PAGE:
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2 figures, 1 table omitted
Group B streptococcus (GBS) is a leading cause of neonatal morbidity and mortality in the United States. In 2002, CDC, the American College of Obstetricians and Gynecologists (ACOG), and the American Academy of Pediatrics (AAP) issued revised guidelines for the prevention of perinatal GBS disease. These guidelines recommend universal screening of pregnant women by culture for rectovaginal GBS colonization at 35-37 weeks' gestation and the use of intrapartum antibiotic prophylaxis for GBS carriers.1 To examine rates of neonatal and pregnancy-associated GBS disease after the revised guidelines were issued, CDC analyzed surveillance data from the Active Bacterial Core surveillance (ABCs) system from the period 2003-2005 and compared them with data from 2000-2001, the period immediately preceding the universal screening recommendations. This report describes the results of that analysis, which indicated that annual incidence of early onset GBS disease (i.e., in infants aged 0-6 days) was 33% lower during 2003-2005 than during 2000-2001. However, although incidence among white infants decreased steadily during 2003-2005, incidence increased 70% among black infants. Incidence of GBS disease among infants aged 7-89 days (i.e., late-onset disease) and pregnant women remained stable after revised universal screening guidelines were issued. Continued surveillance is needed to monitor the impact of the guidelines on perinatal GBS disease and trends in racial disparities and to guide interventions to reduce disparities.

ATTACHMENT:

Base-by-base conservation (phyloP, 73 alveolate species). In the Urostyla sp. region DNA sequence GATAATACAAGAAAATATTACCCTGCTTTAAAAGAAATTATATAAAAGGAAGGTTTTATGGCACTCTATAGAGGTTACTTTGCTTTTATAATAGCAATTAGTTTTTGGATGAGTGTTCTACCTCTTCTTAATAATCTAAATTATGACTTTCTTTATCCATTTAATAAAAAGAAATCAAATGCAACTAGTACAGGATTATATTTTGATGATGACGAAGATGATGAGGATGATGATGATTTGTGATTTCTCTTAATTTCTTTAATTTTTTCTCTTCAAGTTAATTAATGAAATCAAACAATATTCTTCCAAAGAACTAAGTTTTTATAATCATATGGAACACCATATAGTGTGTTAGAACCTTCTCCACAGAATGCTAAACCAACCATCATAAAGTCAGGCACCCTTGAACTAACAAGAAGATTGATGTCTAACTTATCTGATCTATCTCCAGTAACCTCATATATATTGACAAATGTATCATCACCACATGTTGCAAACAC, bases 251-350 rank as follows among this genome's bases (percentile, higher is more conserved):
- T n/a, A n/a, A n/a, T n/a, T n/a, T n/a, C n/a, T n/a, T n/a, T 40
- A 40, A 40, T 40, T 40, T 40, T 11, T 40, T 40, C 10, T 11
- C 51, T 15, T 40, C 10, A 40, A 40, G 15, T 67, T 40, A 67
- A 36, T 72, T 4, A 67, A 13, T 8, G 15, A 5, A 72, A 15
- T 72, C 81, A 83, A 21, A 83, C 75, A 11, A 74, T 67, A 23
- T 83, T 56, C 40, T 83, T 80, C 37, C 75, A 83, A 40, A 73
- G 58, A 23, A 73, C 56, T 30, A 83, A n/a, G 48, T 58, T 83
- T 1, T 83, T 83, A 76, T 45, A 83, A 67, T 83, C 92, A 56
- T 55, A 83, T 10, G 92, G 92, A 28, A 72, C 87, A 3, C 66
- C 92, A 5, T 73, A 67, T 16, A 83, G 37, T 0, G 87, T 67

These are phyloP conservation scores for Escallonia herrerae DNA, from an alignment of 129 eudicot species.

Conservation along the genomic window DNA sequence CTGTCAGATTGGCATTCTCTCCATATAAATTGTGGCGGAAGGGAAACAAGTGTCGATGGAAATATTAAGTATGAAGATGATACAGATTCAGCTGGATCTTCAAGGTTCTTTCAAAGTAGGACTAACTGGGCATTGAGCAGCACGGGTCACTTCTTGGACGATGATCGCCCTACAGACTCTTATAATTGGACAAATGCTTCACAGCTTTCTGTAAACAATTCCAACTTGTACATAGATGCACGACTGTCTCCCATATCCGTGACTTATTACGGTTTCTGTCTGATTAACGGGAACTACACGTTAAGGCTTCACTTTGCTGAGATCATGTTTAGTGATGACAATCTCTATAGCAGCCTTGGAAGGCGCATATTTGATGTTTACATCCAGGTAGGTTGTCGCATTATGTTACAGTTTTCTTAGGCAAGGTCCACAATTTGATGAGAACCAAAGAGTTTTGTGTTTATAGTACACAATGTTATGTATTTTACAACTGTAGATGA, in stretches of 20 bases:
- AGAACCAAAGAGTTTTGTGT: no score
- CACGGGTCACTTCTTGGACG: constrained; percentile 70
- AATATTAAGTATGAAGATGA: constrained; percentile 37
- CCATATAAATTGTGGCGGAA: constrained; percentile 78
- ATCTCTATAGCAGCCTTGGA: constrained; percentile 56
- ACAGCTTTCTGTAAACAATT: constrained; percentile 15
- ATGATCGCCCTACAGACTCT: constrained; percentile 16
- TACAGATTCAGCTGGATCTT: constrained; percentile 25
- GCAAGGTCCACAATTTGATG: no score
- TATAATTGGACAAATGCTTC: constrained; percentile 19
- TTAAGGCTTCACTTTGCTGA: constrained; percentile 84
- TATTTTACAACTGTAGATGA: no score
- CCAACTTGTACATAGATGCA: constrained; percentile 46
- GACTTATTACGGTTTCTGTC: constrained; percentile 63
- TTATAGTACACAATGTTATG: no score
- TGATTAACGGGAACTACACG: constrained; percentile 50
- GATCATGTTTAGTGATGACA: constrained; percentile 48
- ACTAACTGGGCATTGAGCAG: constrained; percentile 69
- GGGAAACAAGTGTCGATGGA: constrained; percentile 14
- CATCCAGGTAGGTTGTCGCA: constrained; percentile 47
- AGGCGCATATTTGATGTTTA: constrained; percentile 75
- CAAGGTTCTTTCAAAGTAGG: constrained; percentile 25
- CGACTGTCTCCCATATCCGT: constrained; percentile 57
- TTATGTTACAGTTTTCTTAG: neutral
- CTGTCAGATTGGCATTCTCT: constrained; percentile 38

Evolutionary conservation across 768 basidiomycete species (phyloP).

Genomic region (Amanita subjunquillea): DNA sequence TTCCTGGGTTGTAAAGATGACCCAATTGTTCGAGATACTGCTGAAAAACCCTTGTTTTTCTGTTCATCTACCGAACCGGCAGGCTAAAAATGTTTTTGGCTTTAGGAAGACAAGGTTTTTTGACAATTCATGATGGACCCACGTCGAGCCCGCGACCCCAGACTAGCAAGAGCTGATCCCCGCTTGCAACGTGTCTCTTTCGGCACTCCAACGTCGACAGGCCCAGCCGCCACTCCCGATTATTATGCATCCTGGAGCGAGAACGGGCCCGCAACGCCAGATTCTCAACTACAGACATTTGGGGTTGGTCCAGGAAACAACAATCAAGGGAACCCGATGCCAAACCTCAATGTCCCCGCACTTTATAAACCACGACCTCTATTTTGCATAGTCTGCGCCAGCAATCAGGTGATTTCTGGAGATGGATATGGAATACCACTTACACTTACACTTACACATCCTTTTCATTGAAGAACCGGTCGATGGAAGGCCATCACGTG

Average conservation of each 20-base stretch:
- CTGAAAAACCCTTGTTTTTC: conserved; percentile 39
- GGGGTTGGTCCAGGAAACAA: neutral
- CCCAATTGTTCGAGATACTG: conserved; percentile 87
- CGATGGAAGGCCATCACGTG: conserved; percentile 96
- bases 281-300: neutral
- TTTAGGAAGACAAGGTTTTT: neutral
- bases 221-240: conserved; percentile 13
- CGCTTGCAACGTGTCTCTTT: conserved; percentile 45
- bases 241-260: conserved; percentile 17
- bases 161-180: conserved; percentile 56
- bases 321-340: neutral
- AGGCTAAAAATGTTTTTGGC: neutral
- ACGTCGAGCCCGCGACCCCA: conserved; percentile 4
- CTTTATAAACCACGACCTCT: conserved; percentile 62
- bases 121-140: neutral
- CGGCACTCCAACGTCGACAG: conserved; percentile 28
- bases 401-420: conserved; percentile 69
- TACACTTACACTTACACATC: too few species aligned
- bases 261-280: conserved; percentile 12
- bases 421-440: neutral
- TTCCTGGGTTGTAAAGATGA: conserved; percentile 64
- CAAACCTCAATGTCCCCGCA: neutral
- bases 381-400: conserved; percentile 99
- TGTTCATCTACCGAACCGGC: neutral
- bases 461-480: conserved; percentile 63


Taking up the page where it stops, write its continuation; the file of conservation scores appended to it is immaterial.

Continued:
Perinatal Group B Streptococcal Disease After Universal Screening Recommendations—United States, 2003-2005. JAMA. 2007;298(12):1390–1392. doi:10.1001/jama.298.12.1390
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